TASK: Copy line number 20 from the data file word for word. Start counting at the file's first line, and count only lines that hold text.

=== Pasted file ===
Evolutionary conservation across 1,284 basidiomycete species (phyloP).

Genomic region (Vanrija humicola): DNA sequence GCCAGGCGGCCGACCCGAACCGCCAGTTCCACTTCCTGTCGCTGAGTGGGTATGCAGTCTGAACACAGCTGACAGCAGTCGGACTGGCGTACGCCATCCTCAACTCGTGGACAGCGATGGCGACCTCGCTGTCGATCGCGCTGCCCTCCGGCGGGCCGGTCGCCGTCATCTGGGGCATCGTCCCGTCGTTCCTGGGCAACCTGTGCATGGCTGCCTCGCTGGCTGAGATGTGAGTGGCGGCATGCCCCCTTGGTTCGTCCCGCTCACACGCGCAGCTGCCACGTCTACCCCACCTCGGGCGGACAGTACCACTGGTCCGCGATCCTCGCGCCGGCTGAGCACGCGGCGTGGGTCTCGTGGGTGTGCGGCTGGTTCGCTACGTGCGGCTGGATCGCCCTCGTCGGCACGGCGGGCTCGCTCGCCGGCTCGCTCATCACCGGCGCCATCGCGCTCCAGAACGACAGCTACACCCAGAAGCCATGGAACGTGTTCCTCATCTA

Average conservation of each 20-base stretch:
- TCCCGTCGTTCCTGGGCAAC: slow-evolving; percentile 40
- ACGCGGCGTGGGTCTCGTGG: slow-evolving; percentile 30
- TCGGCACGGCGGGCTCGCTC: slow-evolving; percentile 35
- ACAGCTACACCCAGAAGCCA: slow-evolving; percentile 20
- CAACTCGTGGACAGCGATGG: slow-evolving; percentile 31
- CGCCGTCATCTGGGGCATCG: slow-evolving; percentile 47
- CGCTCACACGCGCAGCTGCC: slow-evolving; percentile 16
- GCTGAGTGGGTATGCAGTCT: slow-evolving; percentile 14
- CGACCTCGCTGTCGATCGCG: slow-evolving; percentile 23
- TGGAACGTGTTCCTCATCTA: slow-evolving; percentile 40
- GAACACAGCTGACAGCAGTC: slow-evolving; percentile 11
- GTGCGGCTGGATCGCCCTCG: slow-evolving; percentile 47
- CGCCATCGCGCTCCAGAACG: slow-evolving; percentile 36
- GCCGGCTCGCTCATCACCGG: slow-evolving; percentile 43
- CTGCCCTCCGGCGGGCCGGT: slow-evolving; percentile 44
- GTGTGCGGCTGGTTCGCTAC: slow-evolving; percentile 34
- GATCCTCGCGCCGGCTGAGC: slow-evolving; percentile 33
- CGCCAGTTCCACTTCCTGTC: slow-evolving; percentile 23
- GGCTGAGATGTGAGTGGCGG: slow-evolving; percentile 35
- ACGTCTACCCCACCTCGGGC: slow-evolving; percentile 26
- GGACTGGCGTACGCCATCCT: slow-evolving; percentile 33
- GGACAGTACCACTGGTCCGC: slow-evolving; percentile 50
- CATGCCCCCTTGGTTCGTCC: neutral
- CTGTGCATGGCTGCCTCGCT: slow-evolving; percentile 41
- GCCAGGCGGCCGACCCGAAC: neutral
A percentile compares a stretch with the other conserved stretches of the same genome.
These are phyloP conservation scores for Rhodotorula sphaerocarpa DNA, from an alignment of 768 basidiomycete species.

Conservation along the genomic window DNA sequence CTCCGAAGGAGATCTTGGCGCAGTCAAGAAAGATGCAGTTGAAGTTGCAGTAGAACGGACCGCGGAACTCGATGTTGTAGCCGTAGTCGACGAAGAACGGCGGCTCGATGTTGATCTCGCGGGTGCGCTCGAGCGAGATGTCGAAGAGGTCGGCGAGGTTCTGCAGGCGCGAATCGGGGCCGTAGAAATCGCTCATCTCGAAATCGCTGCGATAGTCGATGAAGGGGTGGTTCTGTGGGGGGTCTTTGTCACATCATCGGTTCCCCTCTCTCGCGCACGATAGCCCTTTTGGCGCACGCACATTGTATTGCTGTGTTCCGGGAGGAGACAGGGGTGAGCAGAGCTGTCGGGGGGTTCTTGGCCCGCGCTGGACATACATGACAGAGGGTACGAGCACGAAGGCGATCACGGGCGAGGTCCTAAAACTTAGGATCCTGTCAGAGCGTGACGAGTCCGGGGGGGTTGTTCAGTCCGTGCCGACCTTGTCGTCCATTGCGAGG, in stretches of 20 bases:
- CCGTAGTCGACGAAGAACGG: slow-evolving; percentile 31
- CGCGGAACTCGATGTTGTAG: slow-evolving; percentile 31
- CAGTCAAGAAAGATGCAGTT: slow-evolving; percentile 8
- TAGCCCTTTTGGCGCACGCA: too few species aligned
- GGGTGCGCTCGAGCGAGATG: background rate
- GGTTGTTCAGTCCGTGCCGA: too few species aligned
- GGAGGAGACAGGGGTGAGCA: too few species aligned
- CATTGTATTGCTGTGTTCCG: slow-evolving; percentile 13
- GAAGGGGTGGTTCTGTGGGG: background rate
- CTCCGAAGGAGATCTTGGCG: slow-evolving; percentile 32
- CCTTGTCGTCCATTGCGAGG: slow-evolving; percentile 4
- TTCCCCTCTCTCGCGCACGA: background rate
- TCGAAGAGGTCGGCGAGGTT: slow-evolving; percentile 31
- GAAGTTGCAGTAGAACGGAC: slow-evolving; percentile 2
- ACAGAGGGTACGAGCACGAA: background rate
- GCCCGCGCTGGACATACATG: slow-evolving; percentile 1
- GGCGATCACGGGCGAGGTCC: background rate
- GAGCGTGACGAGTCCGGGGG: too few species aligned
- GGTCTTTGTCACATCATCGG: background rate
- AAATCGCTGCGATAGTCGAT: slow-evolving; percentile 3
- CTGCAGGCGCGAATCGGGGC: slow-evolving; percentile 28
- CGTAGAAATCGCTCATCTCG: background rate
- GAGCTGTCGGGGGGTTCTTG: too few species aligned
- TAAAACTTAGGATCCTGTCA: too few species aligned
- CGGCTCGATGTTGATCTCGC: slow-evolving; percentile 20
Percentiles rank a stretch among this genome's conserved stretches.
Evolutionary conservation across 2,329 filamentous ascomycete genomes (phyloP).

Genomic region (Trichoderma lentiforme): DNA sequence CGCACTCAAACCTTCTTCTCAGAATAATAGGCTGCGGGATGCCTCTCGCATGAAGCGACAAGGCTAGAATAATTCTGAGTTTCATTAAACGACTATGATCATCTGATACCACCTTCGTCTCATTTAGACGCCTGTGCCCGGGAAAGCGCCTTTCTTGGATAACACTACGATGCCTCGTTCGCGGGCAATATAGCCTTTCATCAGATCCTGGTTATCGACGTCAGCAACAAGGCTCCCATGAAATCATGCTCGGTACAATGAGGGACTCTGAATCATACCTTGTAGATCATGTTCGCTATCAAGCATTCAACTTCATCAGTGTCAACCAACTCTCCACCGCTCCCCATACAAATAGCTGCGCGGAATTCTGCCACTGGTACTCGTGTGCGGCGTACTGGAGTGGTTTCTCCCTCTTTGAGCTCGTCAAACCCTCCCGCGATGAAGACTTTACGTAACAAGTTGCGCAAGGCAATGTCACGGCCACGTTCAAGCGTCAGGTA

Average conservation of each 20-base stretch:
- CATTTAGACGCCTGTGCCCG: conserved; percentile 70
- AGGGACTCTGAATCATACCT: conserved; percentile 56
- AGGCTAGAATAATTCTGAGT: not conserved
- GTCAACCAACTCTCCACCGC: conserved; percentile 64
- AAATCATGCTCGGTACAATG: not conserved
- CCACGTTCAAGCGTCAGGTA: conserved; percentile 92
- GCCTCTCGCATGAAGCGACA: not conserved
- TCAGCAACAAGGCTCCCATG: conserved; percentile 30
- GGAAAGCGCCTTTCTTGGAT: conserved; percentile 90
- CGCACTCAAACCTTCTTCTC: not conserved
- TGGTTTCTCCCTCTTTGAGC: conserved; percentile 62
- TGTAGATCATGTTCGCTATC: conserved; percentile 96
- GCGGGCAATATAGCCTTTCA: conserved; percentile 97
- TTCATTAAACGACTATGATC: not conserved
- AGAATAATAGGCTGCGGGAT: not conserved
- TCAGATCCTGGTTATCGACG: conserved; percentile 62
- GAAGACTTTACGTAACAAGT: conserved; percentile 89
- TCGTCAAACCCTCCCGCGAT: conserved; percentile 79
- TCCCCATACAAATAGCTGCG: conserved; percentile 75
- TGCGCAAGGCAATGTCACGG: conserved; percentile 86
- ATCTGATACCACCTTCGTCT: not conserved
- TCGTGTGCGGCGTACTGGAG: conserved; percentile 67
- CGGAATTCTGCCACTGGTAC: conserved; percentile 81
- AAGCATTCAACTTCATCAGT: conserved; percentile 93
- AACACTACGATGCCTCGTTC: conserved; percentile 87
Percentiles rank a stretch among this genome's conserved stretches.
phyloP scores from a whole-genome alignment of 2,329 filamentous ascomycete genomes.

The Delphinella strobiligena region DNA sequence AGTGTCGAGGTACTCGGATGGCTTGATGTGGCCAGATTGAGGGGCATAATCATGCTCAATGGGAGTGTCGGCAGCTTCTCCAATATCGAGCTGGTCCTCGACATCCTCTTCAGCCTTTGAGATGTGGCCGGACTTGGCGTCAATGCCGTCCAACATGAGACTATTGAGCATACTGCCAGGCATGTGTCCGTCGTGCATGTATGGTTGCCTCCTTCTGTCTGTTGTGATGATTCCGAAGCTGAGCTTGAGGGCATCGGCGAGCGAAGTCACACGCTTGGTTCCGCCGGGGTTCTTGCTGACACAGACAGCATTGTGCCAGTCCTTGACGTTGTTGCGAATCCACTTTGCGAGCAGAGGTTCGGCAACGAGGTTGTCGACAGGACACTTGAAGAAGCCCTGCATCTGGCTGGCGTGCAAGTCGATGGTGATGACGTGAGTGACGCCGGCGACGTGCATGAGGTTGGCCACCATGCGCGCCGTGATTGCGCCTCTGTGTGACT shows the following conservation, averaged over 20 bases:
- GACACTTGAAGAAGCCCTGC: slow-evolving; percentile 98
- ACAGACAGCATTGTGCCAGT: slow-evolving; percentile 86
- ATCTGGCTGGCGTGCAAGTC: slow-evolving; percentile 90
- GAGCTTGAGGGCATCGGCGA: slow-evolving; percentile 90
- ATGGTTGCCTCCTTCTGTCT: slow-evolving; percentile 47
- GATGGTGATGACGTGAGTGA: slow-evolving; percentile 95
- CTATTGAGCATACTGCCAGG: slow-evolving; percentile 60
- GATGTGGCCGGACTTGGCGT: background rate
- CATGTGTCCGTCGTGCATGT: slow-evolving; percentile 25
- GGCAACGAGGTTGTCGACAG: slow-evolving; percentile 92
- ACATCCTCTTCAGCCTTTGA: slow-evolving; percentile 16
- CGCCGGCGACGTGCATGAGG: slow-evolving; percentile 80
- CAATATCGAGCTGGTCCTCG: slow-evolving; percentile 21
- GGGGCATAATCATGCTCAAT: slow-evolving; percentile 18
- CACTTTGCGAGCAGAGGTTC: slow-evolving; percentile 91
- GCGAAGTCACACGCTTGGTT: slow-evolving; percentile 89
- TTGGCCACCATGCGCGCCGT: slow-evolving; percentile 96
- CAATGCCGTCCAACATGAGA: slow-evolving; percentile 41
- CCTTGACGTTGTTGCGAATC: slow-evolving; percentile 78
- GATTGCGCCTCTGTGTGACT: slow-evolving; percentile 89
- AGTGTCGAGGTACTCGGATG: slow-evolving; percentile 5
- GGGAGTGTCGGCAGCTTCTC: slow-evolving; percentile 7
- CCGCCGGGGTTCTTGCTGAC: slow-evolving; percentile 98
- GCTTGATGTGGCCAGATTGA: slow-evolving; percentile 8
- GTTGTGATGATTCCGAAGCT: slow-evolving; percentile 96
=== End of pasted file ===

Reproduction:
- GATCCTCGCGCCGGCTGAGC: slow-evolving; percentile 33